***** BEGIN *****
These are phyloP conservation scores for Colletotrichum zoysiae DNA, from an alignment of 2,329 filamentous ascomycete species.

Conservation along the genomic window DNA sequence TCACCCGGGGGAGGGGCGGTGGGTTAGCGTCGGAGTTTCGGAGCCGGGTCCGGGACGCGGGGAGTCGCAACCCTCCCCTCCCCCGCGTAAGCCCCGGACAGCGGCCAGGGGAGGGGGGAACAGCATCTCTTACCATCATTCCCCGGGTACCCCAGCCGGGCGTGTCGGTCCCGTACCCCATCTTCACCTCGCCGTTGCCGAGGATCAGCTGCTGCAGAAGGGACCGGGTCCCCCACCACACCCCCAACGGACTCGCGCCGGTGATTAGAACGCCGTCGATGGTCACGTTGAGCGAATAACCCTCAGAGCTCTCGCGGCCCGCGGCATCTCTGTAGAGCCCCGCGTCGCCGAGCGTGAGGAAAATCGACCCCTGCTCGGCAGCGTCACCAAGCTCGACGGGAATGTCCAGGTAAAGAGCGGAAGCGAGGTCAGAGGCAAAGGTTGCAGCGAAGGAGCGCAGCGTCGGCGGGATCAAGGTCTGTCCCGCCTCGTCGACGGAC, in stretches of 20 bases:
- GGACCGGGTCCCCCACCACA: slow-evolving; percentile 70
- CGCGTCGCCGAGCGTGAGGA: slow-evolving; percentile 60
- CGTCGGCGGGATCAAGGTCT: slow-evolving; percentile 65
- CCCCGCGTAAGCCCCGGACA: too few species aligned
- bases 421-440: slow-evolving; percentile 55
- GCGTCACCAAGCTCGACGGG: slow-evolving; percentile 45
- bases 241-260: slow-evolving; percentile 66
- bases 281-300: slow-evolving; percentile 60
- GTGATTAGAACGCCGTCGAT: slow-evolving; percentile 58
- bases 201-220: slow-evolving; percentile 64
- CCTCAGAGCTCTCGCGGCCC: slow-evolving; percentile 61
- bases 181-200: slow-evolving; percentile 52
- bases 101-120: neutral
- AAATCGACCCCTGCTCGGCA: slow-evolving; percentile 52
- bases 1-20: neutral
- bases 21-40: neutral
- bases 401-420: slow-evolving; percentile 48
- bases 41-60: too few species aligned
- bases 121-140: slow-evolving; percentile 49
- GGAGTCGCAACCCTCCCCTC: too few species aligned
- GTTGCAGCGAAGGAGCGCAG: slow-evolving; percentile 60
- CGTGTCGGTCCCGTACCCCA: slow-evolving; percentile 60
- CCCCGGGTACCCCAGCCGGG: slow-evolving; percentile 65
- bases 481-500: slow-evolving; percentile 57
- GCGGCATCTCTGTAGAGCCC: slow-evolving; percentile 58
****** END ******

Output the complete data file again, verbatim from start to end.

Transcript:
These are phyloP conservation scores for Colletotrichum zoysiae DNA, from an alignment of 2,329 filamentous ascomycete species.

Conservation along the genomic window DNA sequence TCACCCGGGGGAGGGGCGGTGGGTTAGCGTCGGAGTTTCGGAGCCGGGTCCGGGACGCGGGGAGTCGCAACCCTCCCCTCCCCCGCGTAAGCCCCGGACAGCGGCCAGGGGAGGGGGGAACAGCATCTCTTACCATCATTCCCCGGGTACCCCAGCCGGGCGTGTCGGTCCCGTACCCCATCTTCACCTCGCCGTTGCCGAGGATCAGCTGCTGCAGAAGGGACCGGGTCCCCCACCACACCCCCAACGGACTCGCGCCGGTGATTAGAACGCCGTCGATGGTCACGTTGAGCGAATAACCCTCAGAGCTCTCGCGGCCCGCGGCATCTCTGTAGAGCCCCGCGTCGCCGAGCGTGAGGAAAATCGACCCCTGCTCGGCAGCGTCACCAAGCTCGACGGGAATGTCCAGGTAAAGAGCGGAAGCGAGGTCAGAGGCAAAGGTTGCAGCGAAGGAGCGCAGCGTCGGCGGGATCAAGGTCTGTCCCGCCTCGTCGACGGAC, in stretches of 20 bases:
- GGACCGGGTCCCCCACCACA: slow-evolving; percentile 70
- CGCGTCGCCGAGCGTGAGGA: slow-evolving; percentile 60
- CGTCGGCGGGATCAAGGTCT: slow-evolving; percentile 65
- CCCCGCGTAAGCCCCGGACA: too few species aligned
- bases 421-440: slow-evolving; percentile 55
- GCGTCACCAAGCTCGACGGG: slow-evolving; percentile 45
- bases 241-260: slow-evolving; percentile 66
- bases 281-300: slow-evolving; percentile 60
- GTGATTAGAACGCCGTCGAT: slow-evolving; percentile 58
- bases 201-220: slow-evolving; percentile 64
- CCTCAGAGCTCTCGCGGCCC: slow-evolving; percentile 61
- bases 181-200: slow-evolving; percentile 52
- bases 101-120: neutral
- AAATCGACCCCTGCTCGGCA: slow-evolving; percentile 52
- bases 1-20: neutral
- bases 21-40: neutral
- bases 401-420: slow-evolving; percentile 48
- bases 41-60: too few species aligned
- bases 121-140: slow-evolving; percentile 49
- GGAGTCGCAACCCTCCCCTC: too few species aligned
- GTTGCAGCGAAGGAGCGCAG: slow-evolving; percentile 60
- CGTGTCGGTCCCGTACCCCA: slow-evolving; percentile 60
- CCCCGGGTACCCCAGCCGGG: slow-evolving; percentile 65
- bases 481-500: slow-evolving; percentile 57
- GCGGCATCTCTGTAGAGCCC: slow-evolving; percentile 58